Sarge Calls JFK About CIA Trying to Place Agents in the Peace Corps


In July 1962, in an effort to preserve an accurate record of Presidential decision-making in a highly charged atmosphere of conflicting viewpoints, strategies and tactics, John F. Kennedy installed hidden recording systems in the Oval Office and in the Cabinet Room. The result is a priceless historical archive comprising some 265 hours of taped material. JFK was elected president when Civil Rights tensions were near the boiling point, and Americans feared a nuclear war. Confronted with complex dilemmas necessitating swift and unprecedented action, President Kennedy engaged in intense discussion and debate with his cabinet members and other advisors.

Now, in conjunction with the fiftieth anniversary of the Kennedy presidency, the John F. Kennedy Library and historian Ted Widmer have carefully selected the most compelling and important of these remarkable recordings for release, fully restored and re-mastered onto two 75-minute CDs for the first time. Listening In represents a uniquely unscripted, insider account of a president and his cabinet grappling with the day-to-day business of the White House and guiding the nation through a hazardous era of uncertainty.




In this brief call, Peace Corps Director  and President  Kennedy’s  brother-i n-law  R. Sargent Shriver voices his concern that one of the  President’s  most  idealistic  proposals,  the  Peace Corps, is in danger of  being  subverted  by  the  Central Intelligence  Agency. Kennedy quickly understands the danger posed  by this threat  to one of his most valued forms of cultural diplomacy and promises to put a stop to it.

JFK: Hello.

SHRIVER: Hello, Jack?

JFK: Yeah, Sarge.

SHRIVER: Hi, how are you?

JFK: Good. Fine, fine.

SHRIVER: I’m sorry to bother you.

JFK: Not a bit.

SHRIVER: But I’m getting rather suspicious over here that, despite your instructions, that some of our friends over in the Central Intelligence Agency might think that they’re smarter than anybody else, and that they are trying to stick fellows into the Peace Corps.

JFK: Yeah, yeah.

SHRIVER: And John McCone has told me on two or three occasions, and Dulles of course did, that they never would do that.

JFK: Right, right.

SHRIVER: They sent out messages and the rest of it.

JFK: Right.

SHRIVER: But we’ve got a group in training now that looks suspicious, and I’d like to follow whatever you recommend, but I sure in hell want those guys . . .

JFK: Well, would you call Dick Helms?

SHRIVER: Dick Helms?

[Richard Helms (1913-2002)  was  deputy director of  plans  at the Central Intelligence Agency  in 1963;  he  would  ultimately  serve  as  director  of  Central Intelligence (1966-1973).]

JFK: Yeah. He’s the operations officer over there, and just say to him that you’ve talked  to me and that  I don’t want  anybody in  there.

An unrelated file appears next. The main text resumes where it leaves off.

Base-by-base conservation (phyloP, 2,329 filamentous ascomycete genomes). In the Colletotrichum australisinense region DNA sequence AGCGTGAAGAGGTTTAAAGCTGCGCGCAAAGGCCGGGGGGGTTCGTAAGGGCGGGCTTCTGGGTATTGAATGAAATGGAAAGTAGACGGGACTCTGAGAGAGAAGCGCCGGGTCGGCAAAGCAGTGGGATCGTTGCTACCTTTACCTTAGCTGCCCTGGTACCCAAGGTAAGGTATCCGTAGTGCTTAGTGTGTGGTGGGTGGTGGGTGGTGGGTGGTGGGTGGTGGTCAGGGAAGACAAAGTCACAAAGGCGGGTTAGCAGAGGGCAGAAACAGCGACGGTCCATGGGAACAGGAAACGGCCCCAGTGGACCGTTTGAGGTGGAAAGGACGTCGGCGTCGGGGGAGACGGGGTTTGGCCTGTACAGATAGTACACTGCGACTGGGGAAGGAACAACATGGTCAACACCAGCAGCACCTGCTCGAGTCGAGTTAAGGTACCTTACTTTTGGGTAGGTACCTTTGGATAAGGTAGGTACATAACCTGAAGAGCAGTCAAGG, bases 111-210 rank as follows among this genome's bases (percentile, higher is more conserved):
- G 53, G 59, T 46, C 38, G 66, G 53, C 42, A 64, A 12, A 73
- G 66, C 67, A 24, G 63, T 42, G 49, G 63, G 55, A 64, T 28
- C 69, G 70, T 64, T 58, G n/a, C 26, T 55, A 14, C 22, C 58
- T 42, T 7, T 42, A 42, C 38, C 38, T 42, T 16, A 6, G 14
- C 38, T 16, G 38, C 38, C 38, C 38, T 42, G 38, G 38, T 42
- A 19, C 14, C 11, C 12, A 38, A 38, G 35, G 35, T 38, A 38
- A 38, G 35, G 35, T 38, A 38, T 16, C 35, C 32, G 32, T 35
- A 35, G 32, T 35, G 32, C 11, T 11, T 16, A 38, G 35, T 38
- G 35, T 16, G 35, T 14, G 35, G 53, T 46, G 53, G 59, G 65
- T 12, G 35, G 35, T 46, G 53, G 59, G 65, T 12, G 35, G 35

JFK: And if they are there, let’s get them out now, before we have it. And if there is any problem about it, that Dick Helms ought to call the President  about  it. That . . .


JFK: This is very, we are very, very anxious that there be no, we don’t want to discredit this whole idea.

SHRIVER: OK, fine.

JFK: And they, Christ, they’re not gonna find out that much intelligence!

SHRIVER: That’s right.

JFK: Now, the other thing is, I notice with these people coming back, can we do anything about seeing if we can get some of them to go into the Foreign Service?

SHRIVER: Yes. The Foreign Service has already changed their examination schedules, and the kind of exams they give, and the places that they are going to be given, and done everything that they think they can this year to facilitate Peace Corps guys getting into the Foreign Service, and . . .

JFK: Yeah.

SHRIVER:  USIA has done the same thing, and AID is trying to do something.

JFK:  Yeah. Yeah.

SHRIVER : I think we’ll have to find out by one trial run to see whether it’s successful.

JFK: OK. Well, I just wanted to be sure. Let me know if there’s anything we can  do, but  these are the guys I’d like to get into the Foreign Service.

SHRIVER: OK, fine.


SHRIVER: Thanks.

JFK:  Bye, Sarge.


Leave a comment
  • this sounds like a conversation that they knew was being recorded and wanted a record of opposition to CIA involvement in the Peace Corps. Like it was almost scrijpted. There were several conversations during our years, ’66-’68, in Ethiopia and many of us kind of took it forgranted that some of our colleagues were likely serving more than one master, and that volunteers would make excellent sources of intelligence on the ground. I’m just sayin’.

  • We had a retired National Guard General at USAID in Somalia who blatantly tried to “buy” intelligence with beer and drinks from PCVs who came to Mogadishu from the bush. If there were already CIA plants among us, this would have been unnecessary. In addition, I know the US listening base, Kagnew Station at Asmara (then Ethiiopia, now Eritrea) was picking up all radio transmissions of the Somali Army and Police, so there was probably no need to bother too much infiltrating the PCVs.

    I don’t think the JFK/Shriver call was scripted, not like Nixon saying “But that would be wrong.” Sounds like CIA trying to make an end run around a inexperienced President. More likely, Dulles and McCone said it officially to CIA Department Heads and winked and turned a blind eye to what happened.

  • Did the training/orientation for newly hired Country Directors and Deputies include instructions on avoiding contact with CIA and protecting Volunteers from the same?

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